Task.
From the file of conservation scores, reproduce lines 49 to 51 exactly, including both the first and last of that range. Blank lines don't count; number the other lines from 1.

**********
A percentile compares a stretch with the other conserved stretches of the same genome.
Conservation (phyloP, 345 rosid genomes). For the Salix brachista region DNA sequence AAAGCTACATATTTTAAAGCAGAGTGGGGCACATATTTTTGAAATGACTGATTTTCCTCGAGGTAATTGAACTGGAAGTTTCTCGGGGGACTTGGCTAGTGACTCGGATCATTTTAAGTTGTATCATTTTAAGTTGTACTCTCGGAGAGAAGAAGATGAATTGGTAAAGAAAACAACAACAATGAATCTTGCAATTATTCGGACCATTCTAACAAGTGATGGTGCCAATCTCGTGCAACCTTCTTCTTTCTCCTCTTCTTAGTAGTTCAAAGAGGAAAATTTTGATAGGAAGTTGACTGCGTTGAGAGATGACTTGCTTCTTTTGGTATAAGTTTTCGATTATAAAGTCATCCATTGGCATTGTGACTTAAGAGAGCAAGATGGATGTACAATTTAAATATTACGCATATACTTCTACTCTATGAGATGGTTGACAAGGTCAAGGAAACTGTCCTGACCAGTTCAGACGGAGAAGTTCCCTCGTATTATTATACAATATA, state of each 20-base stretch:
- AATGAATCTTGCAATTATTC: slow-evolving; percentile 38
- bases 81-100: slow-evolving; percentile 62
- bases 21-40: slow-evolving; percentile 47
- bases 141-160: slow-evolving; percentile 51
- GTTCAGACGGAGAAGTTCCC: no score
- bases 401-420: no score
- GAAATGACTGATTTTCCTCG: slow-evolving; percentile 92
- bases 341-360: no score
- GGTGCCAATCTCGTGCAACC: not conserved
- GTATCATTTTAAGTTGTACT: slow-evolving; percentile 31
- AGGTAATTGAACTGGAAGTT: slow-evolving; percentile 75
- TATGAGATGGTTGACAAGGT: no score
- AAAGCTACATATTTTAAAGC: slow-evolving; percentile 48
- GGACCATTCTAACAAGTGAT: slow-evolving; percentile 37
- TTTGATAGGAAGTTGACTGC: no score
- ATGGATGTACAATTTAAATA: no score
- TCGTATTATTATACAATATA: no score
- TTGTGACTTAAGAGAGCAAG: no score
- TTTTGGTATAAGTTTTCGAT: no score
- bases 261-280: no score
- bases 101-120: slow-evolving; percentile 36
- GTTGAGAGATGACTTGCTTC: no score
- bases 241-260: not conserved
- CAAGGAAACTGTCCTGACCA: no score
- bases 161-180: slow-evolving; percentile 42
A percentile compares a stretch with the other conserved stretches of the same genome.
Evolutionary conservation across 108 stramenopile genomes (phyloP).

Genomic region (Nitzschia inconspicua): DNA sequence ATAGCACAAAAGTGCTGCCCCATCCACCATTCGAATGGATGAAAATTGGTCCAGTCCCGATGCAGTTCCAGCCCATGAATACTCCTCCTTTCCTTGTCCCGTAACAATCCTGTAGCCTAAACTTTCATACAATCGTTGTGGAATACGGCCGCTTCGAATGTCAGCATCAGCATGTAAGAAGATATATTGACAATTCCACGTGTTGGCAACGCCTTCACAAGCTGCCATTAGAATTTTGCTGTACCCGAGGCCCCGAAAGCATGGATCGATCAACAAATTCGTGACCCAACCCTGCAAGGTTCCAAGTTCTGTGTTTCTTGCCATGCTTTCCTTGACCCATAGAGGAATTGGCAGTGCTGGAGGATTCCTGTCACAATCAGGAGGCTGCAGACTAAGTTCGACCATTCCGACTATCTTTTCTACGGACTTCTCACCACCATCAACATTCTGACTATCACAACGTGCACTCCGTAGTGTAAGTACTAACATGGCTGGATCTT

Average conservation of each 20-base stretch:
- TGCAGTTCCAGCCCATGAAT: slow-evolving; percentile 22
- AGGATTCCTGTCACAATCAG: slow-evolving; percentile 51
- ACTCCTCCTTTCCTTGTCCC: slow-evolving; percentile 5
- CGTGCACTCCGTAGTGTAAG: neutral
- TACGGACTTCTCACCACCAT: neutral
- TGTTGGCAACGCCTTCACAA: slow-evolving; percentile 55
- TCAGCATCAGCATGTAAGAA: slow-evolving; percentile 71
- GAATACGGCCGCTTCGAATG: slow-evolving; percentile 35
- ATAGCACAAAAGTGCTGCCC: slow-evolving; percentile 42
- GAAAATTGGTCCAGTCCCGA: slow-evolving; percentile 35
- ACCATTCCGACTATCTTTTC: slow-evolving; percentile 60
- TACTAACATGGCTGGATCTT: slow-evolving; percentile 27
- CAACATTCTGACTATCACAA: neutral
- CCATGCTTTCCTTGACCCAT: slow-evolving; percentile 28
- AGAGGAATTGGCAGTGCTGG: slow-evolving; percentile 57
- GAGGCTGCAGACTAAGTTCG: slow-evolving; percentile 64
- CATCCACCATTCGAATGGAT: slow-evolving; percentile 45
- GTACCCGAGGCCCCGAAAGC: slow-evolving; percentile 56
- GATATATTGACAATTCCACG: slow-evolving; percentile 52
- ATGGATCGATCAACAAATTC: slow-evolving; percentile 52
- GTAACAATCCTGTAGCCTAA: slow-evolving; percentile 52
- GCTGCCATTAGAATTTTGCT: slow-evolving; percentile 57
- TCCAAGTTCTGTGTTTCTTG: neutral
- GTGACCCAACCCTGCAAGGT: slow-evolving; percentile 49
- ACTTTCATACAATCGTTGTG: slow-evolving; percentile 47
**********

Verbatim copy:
- GTACCCGAGGCCCCGAAAGC: slow-evolving; percentile 56
- GATATATTGACAATTCCACG: slow-evolving; percentile 52
- ATGGATCGATCAACAAATTC: slow-evolving; percentile 52